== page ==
“I will do something great to help these disabled people in future so they don’t have to suffer like grandma,” Mabel told herself even at a tender age of 13. She didn’t go to bed on those dreams. Six years later at age 19, she started Eco shoes. “I believe that if the vulnerable who are stigmatized and marginalized in the society are given the opportunity, and provided with the right resources and platforms, they will do amazing things but we first need to give them the chance,” Mabel told the Revolutionary Minds Project. The idea to use recycled car tyres as a major raw material in the production of clothing at Eco Shoes was again inspired by the grandmaa. Because she had no feet, Mabel’s grandmother used to walk in a slipper she made herself using cut-car tyres, tied with a rope ( straps from car tires). When the idea came to start Eco Shoes, Mabel knew recycling car tyres just as grandma did would not only make the availability of raw materials easier and less expensive, but will help put wasted materials to good use and eventually save Planet Earth.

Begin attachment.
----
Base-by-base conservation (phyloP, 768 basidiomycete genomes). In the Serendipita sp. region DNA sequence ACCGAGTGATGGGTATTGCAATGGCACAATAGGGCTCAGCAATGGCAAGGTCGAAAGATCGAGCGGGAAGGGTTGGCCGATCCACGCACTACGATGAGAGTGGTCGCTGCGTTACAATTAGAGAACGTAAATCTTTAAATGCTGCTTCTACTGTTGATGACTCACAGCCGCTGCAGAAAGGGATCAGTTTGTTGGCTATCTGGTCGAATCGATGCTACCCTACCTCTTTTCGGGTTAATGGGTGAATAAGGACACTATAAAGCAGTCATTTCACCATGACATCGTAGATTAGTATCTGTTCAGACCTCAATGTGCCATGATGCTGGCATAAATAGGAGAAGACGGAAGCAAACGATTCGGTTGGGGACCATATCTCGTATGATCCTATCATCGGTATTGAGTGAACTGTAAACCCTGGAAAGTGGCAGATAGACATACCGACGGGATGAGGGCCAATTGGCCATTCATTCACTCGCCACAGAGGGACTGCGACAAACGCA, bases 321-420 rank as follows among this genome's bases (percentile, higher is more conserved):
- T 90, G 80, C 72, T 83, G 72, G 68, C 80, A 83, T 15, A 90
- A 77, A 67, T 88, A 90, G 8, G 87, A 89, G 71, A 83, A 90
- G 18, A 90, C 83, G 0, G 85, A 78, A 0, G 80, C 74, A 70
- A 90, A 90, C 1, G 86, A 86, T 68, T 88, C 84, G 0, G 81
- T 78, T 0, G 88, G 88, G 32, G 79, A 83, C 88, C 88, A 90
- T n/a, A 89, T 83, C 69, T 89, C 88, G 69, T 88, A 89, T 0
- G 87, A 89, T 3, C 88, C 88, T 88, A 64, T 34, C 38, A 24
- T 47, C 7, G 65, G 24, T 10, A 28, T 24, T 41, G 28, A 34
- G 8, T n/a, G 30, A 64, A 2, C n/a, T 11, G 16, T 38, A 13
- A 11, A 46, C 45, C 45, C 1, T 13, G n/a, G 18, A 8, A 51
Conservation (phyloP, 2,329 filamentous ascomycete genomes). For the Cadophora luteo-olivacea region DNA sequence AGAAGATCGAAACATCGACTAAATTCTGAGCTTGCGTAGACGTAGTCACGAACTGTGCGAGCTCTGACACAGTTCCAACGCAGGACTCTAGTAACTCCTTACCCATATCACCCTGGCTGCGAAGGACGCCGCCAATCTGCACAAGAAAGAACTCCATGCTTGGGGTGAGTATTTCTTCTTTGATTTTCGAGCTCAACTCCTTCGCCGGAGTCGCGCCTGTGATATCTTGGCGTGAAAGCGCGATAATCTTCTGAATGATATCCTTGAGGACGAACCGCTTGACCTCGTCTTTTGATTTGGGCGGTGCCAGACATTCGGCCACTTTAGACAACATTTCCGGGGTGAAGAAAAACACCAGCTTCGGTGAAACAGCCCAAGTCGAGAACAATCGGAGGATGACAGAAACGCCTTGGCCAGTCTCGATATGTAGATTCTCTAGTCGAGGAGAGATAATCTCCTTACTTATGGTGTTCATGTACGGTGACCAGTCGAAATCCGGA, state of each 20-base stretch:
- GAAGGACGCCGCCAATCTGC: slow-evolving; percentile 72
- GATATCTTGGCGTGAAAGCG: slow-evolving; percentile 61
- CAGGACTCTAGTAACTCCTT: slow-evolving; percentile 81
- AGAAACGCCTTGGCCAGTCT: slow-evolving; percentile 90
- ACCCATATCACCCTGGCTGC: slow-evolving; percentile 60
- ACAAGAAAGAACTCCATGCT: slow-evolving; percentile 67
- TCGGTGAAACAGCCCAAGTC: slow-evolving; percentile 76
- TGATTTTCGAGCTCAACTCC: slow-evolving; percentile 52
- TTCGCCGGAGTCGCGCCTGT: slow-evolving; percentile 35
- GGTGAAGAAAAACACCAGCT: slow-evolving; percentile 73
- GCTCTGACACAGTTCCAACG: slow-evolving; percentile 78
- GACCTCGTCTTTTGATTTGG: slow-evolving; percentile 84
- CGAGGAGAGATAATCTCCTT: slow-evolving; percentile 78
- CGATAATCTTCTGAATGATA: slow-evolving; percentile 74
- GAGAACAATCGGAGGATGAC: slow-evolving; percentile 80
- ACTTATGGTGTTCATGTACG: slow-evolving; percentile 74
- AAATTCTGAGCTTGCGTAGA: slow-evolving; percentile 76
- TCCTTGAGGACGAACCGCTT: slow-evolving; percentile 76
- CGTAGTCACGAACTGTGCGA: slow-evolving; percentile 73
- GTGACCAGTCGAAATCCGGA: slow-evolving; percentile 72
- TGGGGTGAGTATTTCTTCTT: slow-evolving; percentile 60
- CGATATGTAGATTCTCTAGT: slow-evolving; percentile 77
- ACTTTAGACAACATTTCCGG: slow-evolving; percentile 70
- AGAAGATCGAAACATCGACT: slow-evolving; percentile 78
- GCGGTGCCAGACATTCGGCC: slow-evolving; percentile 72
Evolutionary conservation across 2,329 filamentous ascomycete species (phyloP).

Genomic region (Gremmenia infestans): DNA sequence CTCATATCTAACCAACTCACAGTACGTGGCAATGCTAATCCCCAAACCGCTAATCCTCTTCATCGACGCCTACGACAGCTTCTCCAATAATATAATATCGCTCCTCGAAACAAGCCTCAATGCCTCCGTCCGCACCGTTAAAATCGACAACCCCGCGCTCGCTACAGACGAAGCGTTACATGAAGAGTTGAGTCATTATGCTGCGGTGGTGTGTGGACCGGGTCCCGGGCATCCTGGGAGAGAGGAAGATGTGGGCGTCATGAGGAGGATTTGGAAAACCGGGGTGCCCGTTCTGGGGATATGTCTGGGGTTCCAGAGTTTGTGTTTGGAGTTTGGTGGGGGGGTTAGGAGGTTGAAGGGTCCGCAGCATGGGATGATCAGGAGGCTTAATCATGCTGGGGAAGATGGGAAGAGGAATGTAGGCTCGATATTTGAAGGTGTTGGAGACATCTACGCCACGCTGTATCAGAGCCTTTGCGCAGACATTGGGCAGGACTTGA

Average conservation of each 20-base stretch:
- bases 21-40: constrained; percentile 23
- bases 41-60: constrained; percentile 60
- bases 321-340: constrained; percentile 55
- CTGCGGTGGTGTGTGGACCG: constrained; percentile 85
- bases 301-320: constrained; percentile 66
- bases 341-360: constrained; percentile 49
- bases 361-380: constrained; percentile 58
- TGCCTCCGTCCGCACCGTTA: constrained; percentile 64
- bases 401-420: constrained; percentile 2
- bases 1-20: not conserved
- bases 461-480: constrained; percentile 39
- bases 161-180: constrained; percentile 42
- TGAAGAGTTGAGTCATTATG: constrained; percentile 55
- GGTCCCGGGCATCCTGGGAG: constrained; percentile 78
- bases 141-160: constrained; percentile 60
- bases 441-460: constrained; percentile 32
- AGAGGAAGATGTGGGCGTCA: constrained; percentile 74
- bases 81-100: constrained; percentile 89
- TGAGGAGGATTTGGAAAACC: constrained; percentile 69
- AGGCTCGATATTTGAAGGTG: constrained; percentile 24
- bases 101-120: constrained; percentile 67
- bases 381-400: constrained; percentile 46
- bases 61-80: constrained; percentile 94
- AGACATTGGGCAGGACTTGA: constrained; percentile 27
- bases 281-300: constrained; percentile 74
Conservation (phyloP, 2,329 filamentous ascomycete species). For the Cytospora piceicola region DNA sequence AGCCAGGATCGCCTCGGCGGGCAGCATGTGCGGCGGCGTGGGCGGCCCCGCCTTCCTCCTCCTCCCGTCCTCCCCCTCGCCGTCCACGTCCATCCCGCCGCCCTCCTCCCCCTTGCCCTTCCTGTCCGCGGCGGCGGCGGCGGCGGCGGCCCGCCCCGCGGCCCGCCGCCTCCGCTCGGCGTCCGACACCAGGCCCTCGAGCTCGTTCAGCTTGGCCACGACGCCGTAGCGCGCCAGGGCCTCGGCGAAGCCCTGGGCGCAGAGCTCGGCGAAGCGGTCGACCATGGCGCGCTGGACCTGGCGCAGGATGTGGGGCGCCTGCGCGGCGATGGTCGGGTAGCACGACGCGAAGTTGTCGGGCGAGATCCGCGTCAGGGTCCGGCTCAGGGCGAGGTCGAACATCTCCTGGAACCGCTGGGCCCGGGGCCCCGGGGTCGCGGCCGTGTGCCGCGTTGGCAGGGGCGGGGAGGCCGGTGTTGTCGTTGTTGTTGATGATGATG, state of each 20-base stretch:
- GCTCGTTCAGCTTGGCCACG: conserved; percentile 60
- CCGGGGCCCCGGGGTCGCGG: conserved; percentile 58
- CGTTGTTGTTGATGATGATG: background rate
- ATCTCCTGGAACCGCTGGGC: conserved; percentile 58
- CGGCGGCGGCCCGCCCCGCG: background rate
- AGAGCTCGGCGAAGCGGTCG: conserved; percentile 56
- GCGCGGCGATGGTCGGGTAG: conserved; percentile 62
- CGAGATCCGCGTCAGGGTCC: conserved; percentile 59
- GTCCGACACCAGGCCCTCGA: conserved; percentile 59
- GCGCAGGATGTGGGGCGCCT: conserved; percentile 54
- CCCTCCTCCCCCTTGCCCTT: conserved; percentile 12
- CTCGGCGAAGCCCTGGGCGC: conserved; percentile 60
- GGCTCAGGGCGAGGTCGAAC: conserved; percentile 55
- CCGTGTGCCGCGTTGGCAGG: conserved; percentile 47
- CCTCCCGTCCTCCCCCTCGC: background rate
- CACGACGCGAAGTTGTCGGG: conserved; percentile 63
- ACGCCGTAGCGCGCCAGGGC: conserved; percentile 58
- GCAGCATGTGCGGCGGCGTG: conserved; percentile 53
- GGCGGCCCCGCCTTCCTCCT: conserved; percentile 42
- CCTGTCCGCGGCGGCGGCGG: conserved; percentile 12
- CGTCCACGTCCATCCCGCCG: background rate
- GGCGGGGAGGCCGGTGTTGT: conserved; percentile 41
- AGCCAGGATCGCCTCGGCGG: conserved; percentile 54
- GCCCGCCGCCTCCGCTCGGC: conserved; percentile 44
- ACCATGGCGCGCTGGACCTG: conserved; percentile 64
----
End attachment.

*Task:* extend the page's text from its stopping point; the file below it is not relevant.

Humanity and the environment
Mabel believes climate change is real, the environment deserves a chance to live to its fullest and that protecting the environment is not just fun but a moral call that every human being on earth has an obligation to respond to positively. That’s why she takes the duty of lifting the vulnerable out of poverty as seriously as preserving the environment. “We manufacture 100% biodegradable shoes which decrease emissions of greenhouse gases there by making life cycle of our products environmentally-friendly from start to finish as the raw materials are also recycled products” she explained. “We have a team of outsourcing suppliers who supply us with the processed tires, recycled fabric waste and other materials used in making the shoes. All the materials used in the production of our products are sourced locally. We don’t import,” she explained.
Mabel’s exploits and successes started at a very tender age. Born at Nanville in the Upper West Region, Mabel represented her school in various competitions and won a number of prizes including the best Basic Education Certificate Examination (BECE) student in the region in the year 2010. Thanks to this prize, she got a presidential award with a scholarship package that took her through Senior High School Education. Her entrepreneurial skills are also from old. “My mum made sure I had everything to be comfortable in school but I did a lot of business to keep myself busy. I sold iced water, ice-cream, ice kenkey and other items to make money. I am the kind of person who does not like being idle,” she explained.